I’m coming to the end of my master’s degree of cultural heritage at Deakin university, and for my thesis, I wrote about the significance of Loel Thomson’s wonderful costume collection. You might recall that it was based out of a private museum in Bulleen.
Loel’s museum closed last year, as the land it occupies has been claimed by the state government for a freeway expansion and the collection has been transferred to a new home at Shepparton, where it will be part of an exciting new museum, the Museum of Vehicle Evolution, where it joins collections of cars, trucks, bicycles, radios and other objects. MOVE can be found at 7723 Goulburn Valley Hwy, Kialla VIC 3631, part of the Emerald Bank leisure complex.
I’ve been helping MOVE set up the clothing collection, both from an exhibition and collections management point of view and train the staff and volunteers about how to look after it, as textile collections pose conservation, display and storage challenges. After 18 months studying the collection (and multiple visits over the years, you might recall that we photographed some parts of the collection for my first book ‘Love Vintage’), I know Loel’s collection better than my own. Here’s a little about it:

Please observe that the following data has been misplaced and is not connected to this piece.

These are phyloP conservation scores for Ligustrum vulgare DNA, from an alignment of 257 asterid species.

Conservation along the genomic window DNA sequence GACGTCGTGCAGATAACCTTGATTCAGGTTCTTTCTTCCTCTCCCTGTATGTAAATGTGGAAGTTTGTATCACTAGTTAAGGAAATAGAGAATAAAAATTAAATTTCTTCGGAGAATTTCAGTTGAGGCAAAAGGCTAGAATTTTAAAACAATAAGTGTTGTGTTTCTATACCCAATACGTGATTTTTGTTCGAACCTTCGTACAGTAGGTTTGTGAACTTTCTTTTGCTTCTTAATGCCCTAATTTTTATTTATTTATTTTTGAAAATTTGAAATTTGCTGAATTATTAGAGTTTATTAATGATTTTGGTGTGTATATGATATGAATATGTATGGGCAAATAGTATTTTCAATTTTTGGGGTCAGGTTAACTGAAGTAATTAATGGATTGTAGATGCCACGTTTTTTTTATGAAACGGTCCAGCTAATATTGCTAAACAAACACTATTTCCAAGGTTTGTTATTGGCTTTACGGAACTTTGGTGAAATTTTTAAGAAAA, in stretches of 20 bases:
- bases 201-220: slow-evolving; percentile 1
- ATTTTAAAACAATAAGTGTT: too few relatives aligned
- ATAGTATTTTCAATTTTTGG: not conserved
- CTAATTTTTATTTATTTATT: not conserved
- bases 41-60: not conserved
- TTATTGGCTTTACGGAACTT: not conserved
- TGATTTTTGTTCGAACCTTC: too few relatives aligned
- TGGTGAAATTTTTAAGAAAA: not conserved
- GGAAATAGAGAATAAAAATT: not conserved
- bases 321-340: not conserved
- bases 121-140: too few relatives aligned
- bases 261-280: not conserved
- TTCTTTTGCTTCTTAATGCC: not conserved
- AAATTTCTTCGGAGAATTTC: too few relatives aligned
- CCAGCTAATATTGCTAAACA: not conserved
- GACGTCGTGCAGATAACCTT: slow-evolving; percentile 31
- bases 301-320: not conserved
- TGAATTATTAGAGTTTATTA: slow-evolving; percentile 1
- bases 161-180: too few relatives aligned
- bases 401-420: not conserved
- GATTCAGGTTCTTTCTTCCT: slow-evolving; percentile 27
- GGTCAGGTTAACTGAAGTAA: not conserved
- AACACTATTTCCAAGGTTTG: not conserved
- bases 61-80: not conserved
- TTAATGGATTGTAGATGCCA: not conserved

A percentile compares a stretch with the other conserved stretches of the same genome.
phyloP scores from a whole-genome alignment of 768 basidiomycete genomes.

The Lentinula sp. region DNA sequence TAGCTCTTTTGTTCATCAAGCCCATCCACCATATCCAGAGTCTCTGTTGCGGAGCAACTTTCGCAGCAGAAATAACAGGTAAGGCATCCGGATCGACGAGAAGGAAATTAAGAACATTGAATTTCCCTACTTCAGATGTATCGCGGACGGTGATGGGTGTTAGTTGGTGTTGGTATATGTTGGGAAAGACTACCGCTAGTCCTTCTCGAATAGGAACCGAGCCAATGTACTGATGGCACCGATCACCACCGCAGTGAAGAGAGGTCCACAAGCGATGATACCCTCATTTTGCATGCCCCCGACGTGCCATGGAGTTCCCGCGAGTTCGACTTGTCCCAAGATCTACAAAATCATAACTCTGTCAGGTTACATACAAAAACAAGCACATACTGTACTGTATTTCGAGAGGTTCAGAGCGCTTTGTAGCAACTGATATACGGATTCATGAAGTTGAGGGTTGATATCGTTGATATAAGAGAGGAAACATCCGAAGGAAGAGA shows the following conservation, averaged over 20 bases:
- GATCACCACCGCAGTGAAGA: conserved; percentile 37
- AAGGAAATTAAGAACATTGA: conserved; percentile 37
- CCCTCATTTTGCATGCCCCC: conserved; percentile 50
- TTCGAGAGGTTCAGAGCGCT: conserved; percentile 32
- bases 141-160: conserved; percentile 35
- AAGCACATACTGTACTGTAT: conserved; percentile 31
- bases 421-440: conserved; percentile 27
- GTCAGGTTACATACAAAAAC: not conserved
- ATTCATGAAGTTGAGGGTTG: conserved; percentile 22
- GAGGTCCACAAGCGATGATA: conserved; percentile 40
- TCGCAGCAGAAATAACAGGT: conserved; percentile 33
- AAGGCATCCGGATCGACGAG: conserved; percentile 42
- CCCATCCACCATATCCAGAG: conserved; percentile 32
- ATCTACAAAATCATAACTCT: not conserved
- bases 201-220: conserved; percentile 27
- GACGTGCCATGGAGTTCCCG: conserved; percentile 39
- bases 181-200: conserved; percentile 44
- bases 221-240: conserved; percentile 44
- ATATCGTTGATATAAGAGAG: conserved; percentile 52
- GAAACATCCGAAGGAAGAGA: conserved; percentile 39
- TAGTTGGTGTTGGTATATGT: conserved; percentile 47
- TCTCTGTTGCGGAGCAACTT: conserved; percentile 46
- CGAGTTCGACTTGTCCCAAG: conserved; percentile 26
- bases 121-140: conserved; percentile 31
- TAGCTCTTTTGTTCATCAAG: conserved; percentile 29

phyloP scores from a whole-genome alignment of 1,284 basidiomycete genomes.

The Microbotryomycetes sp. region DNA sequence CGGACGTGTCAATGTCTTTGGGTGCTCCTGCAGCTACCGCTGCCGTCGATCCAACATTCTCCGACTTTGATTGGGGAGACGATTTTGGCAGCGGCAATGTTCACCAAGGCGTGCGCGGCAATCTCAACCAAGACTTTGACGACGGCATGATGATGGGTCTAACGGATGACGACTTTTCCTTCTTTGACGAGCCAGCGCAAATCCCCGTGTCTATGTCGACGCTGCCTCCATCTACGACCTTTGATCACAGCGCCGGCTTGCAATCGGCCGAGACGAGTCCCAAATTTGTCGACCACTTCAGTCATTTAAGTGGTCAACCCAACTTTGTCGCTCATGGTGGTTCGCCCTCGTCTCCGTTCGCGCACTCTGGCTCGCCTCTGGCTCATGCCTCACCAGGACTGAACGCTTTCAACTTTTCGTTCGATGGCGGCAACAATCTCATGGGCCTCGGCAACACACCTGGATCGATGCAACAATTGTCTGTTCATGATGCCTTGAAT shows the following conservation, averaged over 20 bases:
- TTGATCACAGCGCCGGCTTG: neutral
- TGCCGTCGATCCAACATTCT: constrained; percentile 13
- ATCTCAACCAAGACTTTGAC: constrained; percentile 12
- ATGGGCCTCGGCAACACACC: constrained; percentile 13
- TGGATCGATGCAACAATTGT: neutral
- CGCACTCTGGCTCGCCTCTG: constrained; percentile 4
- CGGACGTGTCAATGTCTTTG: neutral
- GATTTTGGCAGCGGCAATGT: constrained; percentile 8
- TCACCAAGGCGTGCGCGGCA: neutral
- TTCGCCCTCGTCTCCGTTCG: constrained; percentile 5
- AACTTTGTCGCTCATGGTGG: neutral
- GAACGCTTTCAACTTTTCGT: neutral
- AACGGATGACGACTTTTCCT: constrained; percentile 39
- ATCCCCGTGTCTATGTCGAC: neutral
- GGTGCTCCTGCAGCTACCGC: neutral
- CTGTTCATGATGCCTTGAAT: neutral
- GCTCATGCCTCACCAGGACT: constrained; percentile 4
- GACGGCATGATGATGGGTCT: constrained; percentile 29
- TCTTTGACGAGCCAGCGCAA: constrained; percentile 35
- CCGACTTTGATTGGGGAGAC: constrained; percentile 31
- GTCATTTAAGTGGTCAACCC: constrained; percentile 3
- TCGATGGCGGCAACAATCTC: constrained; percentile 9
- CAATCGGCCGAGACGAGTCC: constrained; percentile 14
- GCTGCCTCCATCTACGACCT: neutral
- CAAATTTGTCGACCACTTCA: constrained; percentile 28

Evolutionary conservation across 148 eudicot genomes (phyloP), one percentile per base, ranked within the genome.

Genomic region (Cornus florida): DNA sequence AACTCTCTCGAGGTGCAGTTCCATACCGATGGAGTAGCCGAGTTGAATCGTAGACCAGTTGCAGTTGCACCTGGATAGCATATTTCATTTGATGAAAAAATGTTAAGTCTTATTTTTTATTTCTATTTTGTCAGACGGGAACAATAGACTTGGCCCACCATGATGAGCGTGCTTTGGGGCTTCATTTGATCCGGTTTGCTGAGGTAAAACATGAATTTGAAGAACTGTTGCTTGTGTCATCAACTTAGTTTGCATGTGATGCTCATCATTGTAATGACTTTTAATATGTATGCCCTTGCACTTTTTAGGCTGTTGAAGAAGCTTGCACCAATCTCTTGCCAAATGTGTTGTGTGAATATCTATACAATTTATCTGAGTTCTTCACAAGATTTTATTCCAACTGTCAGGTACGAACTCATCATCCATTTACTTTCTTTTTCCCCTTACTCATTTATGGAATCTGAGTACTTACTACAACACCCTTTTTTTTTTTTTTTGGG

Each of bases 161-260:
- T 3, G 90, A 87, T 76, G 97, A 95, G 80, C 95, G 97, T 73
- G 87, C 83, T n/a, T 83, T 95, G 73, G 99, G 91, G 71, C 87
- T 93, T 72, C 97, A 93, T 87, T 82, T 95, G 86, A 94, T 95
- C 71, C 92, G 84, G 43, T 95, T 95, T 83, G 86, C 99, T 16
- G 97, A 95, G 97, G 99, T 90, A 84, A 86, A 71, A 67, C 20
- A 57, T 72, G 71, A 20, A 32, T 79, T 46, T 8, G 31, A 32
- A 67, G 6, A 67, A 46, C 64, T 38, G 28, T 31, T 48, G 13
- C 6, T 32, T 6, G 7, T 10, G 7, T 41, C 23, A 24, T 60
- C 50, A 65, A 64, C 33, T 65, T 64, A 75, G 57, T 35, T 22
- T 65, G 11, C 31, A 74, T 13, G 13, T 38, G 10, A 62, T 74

Loel spent the last forty plus years collecting ‘the history of Australian every day fashion’. Although it includes some high quality designer fashion, the bulk of it is what ordinary people wore since European colonisation. It’s mostly women’s wear but also mens and childrenswear. There’s approximately 8,000 objects: probably the largest and best organised private collection of Australian fashion in the world, and it includes some very rare and wonderful things.
The earliest garments are from the 1770s, and the most modern are 2000. While most collectors (like myself) tend to collect what we love, Loel sought to be representative and so the collection is a comprehensive library of different styles, materials and techniques from over 200 years of fashion. It’s particularly strong on accessories and jewellery but also includes a good selection of hand-made antique laces. There’s also a large reference library of costume books I’m quite envious of.
The new MOVE museum opens next month and this is the first time that Loel’s wonderful collection will be publicly accessible, so I hope you take up the opportunity to visit when you can.
If you’d like to see more about the collection, I’m posting items to social media:
And there’s also MOVE’s Facebook and probably more social media to come once they’re open.
The MOVE museum is recruiting volunteers and will also be open to accepting donations of relevant clothing, accessories and jewellery, to fill gaps in the collection. Please direct any enquiries about this to the collections manager (click here for emails). Thank you.